LONDON — Every day for four years, Sanya Richards-Ross had to live with those 49.93 seconds. And every day for four years, Richards-Ross knew that she would have even less time than that to redeem herself.
The bitter taste of bronze from the 2008 Beijing Games fueled the 27-year-old sprinter, and when the starting gun fired Sunday night in Olympic Stadium, it was time to erase the bad memories. Four years after fading down the stretch, Richards-Ross tore around the curve and charged toward the finish line, winning gold in the women’s 400 meters in 49.55 seconds.
“I worked so hard for that, and I prepared for this moment over and over for the last four years,” Richards-Ross said.
Her American teammate DeeDee Trotter took bronze, finishing in 49.72, just two-hundredths of a second behind Britain’s silver medallist Christine Ohuruogu.
In addition to her bronze from the 2008 Games, Richards-Ross had won two Olympic golds in the 4x400 relay, one in Athens and one in Beijing. But Sunday marked her first individual gold medal.
“If anyone can get it, it was her,” Trotter said of Richards-Ross. “She has worked hard for it, and she has completed her dream for herself.”
She’ll race in the women’s 200-meter event and the 4x400 relay later this week.
The victory was the United States’ first track and field gold medal at these Olympics, but the Americans have more in their sights.
Matthew Centrowitz (Broadneck High) might face an uphill battle in the men’s 1,500 race, but he posted his best time of the year to advance into Tuesday’s final.
“I am healthy, I am confident. Those two mixed together could be good,” Centrowitz said of his chances in the final.
Running in the night’s second — and faster — heat, the 22-year-old Centrowitz crossed the finish line fifth in 3:34.90, just 0.28 of a second ahead of the sixth-place finisher, Turkey’s Ilham Tanui Ozbilen, who did not advance.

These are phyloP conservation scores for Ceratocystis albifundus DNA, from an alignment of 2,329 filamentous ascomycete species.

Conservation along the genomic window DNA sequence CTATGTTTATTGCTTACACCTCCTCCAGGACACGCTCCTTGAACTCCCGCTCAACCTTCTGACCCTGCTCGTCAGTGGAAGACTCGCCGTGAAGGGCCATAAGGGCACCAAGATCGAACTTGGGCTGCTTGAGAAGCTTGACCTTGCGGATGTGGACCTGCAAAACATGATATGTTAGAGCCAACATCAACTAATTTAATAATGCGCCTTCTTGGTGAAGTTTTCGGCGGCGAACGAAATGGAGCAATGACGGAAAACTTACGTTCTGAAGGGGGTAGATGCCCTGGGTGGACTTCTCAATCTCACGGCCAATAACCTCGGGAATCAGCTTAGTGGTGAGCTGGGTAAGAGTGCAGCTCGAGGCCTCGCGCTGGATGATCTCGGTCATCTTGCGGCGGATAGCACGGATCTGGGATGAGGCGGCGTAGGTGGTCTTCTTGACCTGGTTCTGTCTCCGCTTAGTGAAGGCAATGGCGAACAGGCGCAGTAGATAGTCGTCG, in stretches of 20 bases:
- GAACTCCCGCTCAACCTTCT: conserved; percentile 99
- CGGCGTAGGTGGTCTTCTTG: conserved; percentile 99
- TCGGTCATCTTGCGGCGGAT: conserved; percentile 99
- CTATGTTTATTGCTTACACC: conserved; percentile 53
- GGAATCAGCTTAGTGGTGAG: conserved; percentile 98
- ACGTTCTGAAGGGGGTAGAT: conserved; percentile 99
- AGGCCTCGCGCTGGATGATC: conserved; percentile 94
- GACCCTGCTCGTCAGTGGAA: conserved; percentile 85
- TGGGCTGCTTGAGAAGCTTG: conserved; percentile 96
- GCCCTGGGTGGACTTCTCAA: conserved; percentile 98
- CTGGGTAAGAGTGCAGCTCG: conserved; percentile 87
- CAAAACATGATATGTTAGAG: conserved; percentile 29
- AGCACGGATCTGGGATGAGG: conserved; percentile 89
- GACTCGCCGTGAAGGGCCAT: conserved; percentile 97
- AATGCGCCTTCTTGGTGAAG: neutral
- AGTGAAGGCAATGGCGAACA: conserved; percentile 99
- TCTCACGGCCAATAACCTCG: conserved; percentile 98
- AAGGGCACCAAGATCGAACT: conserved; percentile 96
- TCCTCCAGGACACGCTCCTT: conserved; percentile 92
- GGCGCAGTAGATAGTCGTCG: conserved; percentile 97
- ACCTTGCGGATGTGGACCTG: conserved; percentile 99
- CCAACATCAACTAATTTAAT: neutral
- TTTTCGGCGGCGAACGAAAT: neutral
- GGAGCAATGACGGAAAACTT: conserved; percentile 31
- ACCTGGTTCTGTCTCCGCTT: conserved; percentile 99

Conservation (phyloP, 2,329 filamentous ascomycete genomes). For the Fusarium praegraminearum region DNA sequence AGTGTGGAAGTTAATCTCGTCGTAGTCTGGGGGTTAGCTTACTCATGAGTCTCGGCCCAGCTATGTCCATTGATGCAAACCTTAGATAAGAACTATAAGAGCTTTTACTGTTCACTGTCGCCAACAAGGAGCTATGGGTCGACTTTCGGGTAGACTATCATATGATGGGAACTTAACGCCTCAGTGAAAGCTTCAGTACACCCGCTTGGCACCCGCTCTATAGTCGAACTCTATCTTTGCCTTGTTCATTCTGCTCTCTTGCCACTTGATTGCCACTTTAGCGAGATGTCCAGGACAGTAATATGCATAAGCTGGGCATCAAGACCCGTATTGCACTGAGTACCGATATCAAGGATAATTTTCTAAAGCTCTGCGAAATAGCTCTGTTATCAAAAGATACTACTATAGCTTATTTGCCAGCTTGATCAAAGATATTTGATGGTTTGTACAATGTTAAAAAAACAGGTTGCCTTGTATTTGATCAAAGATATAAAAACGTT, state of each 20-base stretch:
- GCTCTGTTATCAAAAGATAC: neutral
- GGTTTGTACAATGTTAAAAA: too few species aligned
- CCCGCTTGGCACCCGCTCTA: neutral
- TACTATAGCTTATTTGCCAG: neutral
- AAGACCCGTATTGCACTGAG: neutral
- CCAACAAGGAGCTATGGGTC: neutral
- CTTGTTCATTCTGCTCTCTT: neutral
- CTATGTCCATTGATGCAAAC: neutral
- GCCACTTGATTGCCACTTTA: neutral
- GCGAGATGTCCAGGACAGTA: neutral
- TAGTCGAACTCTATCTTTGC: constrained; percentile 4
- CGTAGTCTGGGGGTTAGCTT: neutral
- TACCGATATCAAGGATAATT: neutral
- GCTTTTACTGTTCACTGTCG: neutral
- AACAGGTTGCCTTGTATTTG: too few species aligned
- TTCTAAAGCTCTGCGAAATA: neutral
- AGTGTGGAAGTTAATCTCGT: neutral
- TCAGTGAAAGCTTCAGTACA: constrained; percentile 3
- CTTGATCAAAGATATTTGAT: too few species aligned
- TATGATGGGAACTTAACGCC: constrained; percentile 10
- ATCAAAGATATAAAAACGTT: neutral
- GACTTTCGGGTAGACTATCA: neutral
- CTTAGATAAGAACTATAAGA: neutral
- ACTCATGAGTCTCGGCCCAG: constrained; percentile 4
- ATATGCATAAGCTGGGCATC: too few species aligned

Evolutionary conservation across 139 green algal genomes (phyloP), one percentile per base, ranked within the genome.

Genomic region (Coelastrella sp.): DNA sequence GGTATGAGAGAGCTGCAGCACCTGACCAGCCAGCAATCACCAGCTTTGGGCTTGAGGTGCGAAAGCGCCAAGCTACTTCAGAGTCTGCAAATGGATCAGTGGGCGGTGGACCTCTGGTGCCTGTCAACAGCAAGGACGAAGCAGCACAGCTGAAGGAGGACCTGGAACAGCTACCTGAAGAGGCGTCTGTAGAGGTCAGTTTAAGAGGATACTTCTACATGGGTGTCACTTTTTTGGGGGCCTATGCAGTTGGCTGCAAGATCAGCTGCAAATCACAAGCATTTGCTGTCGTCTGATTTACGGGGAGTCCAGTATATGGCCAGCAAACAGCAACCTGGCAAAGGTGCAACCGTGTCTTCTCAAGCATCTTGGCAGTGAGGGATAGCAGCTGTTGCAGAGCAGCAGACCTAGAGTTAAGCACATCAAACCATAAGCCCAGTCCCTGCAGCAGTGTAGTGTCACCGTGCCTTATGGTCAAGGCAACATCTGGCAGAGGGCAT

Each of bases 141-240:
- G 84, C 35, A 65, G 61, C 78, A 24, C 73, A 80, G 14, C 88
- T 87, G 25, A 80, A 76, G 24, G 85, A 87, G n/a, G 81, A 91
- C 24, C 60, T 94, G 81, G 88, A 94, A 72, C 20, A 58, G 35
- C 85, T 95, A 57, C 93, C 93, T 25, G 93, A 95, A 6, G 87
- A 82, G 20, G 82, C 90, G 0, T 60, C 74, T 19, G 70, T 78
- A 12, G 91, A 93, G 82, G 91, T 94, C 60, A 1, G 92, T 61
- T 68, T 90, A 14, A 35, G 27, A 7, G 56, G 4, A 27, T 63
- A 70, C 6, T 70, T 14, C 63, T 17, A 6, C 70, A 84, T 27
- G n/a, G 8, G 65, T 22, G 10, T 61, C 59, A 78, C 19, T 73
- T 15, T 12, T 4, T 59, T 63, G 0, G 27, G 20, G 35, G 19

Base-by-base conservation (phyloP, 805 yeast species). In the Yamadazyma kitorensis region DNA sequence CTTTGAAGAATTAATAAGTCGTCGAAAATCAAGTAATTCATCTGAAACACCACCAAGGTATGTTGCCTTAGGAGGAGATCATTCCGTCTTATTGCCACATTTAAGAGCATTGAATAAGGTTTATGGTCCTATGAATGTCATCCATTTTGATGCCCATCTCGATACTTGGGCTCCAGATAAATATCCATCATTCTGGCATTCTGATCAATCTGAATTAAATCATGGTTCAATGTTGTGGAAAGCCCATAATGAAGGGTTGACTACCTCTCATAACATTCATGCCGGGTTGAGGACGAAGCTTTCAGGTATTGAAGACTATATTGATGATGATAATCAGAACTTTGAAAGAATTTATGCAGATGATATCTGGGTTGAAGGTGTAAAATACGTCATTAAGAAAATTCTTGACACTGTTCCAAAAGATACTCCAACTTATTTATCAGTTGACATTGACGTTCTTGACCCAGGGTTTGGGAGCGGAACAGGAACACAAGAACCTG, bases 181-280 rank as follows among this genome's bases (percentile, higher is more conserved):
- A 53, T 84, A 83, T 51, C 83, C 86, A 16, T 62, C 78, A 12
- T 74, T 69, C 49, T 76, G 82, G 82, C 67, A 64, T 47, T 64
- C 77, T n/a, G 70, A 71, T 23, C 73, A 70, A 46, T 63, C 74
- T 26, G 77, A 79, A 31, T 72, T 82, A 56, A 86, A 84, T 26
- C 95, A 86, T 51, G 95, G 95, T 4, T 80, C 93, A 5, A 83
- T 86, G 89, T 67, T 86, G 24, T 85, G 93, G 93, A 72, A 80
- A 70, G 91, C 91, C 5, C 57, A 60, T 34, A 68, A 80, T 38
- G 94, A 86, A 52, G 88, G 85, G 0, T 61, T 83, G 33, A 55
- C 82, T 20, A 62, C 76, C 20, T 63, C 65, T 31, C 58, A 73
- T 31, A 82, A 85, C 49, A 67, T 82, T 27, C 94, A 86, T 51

American Leo Manzano also advanced to the Tuesday’s final, finishing the first heat in fourth place with a time of 3:42.94. American Andrew Wheating failed to advance, finishing the first heat in ninth place with a time of 3:44.88. Morocco’s Abdalaati Iguider posted the fastest semifinal time, winning the second heat with a time of 3:33.99.
While the Americans took two medals in the women’s 400, they won’t fare nearly as well in the men’s. With LaShawn Merritt sidelined because of a hamstring injury, the United States will have no chance to defend its gold medal in Monday’s men’s 400 meter final.
One day after Merritt, who won the event at the Beijing Games, pulled up with a hamstring injury in a first-round heat, his two American teammates failed to advance past the semifinal round.
Tony McQuay finished his semifinal race in fourth place with a time of 45.31. And Bryshon Nellum finished his race in third place with a time of 45.02 seconds, just 0.17 of a second away from qualifying for the final.
Lalonde Gordon, of Trinidad and Tobago, posted the fastest semifinal time, finishing his race Sunday night in 44.58 seconds, a personal best.
In his semifinal race, Oscar Pistorius, the first track athlete to run on prosthetics in an Olympic Games, finished in last place and did not advance to Monday’s final.
Pistorius said his goal in London was to run well enough in the first-round heats to merely qualify for the semifinals, which he did successfully Saturday, finishing second in his race and crossing the finish line in 45.44 seconds. Lined up in a more competitive eight-man field one day later, the South African finished in 46.54 seconds Sunday night.
“The whole experience is mind-blowing. . . . It’s a dream come true,” he said.
His Olympics are not over. Pistorius is expected to compete in the 4×400 relay later in the week.